Fox News’ parent company, 21st Century Fox, has been working to acquire UK media company Sky plc. If attorney Doug Wigdor has anything to say about it, however, it won’t happen. Wigdor represents Rod Wheeler, the investigator currently suing Fox for what he claims was a bogus article that falsely attributed information to him to support a story that former Democratic National Committee staffer Seth Rich was killed because of ties to WikiLeaks. 21st Century Fox has to be approved by UK governing body Ofcom before the purchase goes through, and now Wigdor has submitted a letter to Ofcom arguing that the Rich story and the ensuing lawsuit provide evidence that they may not be worthy of approval.
In his letter, viewed by LawNewz.com, Wigdor wrote:
[Y]ou may find that the allegations in this lawsuit shed new light on whether 21st Century Fox Executives were forthcoming and transparent with Ofcom during its investigation, as well as the question whether 21st Century Fox is capable of accurately and truthfully delivering news to the public.
The letter details the allegations in Wheeler’s lawsuit, and calls the Seth Rich article “fake news,” that “included two critical, but substantively false, statements purportedly made by Mr. Wheeler,” the only named source in the story. Wigdor implies that Fox News pushed the story and its general narrative to aid President Donald Trump by using it to argue that Russia was not behind the hack of DNC emails. Wigdor notes that Fox News eventually retracted the story, but did not admit to making up quotes attributed to Wheeler.
One of the issues at play in 21st Century Fox’s attempt to purchase Sky is “media plurality,” and whether the acquisition would result in Rupert Murdoch and his family, who owns Fox, controlling too much of the media. The UK’s Secretary of State for Culture has said she would refer this question to the Competition and Markets Authority for an investigation. Wigdor wrote that “Mr. Murdoch, through Fox, already controls a vast amount of media enterprises,” and that owning Sky would allow him to further invest resources “to further their own financial and policy objectives.”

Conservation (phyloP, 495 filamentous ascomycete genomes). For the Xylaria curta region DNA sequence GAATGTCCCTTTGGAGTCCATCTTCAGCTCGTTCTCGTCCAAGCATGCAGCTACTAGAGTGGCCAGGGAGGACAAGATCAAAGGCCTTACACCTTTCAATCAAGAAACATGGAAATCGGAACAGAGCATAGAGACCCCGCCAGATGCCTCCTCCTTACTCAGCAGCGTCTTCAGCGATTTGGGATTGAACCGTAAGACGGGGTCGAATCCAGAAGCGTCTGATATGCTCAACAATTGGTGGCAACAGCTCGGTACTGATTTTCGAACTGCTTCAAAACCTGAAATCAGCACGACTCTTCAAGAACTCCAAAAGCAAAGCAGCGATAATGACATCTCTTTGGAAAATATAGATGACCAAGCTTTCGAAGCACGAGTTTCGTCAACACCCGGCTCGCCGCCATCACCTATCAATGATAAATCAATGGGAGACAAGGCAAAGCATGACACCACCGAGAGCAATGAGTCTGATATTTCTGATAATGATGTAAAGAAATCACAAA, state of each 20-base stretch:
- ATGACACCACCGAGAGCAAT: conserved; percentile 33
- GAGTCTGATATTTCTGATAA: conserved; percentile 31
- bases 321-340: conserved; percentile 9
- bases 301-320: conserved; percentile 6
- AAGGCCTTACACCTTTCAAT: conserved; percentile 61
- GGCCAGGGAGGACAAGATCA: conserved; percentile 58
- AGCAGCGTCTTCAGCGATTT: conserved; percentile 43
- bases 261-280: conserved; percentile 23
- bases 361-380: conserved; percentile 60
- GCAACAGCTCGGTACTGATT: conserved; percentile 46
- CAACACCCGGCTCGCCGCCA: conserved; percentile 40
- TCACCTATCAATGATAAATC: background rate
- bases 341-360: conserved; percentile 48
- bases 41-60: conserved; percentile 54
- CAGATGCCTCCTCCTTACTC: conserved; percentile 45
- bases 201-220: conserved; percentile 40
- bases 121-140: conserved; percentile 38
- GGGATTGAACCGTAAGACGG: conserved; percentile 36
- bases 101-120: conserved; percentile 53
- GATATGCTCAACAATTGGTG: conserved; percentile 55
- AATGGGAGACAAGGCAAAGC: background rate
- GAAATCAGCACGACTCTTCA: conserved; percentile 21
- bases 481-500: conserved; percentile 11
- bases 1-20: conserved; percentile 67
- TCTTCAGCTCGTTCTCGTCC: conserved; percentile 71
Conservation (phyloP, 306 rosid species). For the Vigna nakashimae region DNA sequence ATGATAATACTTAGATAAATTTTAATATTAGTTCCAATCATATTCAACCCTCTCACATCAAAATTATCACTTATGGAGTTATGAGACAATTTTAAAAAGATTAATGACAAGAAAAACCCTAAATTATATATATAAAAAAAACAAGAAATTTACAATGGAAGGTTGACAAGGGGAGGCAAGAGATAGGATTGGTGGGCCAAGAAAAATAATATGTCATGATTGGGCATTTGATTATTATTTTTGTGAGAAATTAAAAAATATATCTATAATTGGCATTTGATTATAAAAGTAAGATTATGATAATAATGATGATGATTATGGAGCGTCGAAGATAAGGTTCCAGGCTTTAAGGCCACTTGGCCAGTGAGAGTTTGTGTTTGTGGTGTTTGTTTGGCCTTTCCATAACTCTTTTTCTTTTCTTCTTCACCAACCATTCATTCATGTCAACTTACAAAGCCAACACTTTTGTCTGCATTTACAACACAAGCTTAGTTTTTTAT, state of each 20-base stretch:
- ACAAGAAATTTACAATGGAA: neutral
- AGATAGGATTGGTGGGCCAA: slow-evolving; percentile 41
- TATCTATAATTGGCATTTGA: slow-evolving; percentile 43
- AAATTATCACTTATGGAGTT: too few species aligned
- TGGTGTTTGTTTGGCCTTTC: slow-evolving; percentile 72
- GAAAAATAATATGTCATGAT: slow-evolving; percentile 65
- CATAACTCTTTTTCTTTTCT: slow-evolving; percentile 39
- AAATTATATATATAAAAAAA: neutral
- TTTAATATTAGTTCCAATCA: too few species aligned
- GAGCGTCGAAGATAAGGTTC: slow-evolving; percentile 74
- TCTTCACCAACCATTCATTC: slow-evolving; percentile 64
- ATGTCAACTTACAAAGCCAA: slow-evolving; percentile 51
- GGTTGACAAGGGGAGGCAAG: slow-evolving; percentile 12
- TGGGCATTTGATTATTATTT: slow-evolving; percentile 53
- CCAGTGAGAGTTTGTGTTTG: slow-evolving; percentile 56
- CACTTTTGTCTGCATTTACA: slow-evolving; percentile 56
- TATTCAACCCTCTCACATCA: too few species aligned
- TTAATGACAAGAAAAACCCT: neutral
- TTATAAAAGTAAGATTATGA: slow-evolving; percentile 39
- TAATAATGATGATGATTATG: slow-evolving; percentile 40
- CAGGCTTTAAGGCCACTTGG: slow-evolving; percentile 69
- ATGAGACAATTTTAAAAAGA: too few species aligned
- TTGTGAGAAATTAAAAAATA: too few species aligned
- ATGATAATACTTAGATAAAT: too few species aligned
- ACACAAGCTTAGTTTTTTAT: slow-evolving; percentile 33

This isn’t the first time that Wigdor has gone to Ofcom presenting a case against 21st Centruy Fox in their hopes to buy Sky. Wigdor and his law firm also represent more than a dozen current and former Fox News employees in discrimination lawsuits. Wigdor has communicated with Ofcom in the past regarding these cases, arguing that they show that 21st Century Fox does not meet the governing body’s standard of being “fit and proper” to hold a UK broadcast license.
In a statement obtained by LawNewz.com, Wigdor said:
As part of Ofcom’s investigation into the $14 billion takeover, regulators met with Fox Executives, including James and Lachlan Murdoch, and Gerson Zweifach, General Counsel and Chief Compliance Officer. The Fox Executives told Ofcom that Fox was fit to report the news in a nonpartisan manner and that the Company had introduced “new corporate governance policies.” In our complaint filed August 1, 2017 on behalf of Rod Wheeler, the allegations show that at the same time that Mr. Zweifach and the Murdochs were busy explaining that Fox had “cleaned house,” Fox was generating a fake news story intended to influence public perception that Russian hackers were not responsible for the DNC email hacking, and that President Trump did not collude with the Russians during this election bid.
LawNewz has reached out to 21st Century Fox for comment. In the past, the company has stated regarding this matter:
We welcomed the recent statement by the Secretary of State that “Ofcom is unequivocal” regarding 21CF’s genuine commitment to broadcasting standards, following advice from the independent regulator which found “there are no broadcasting standards concerns which may justify a reference by the Secretary of State to the Competition and Markets Authority.”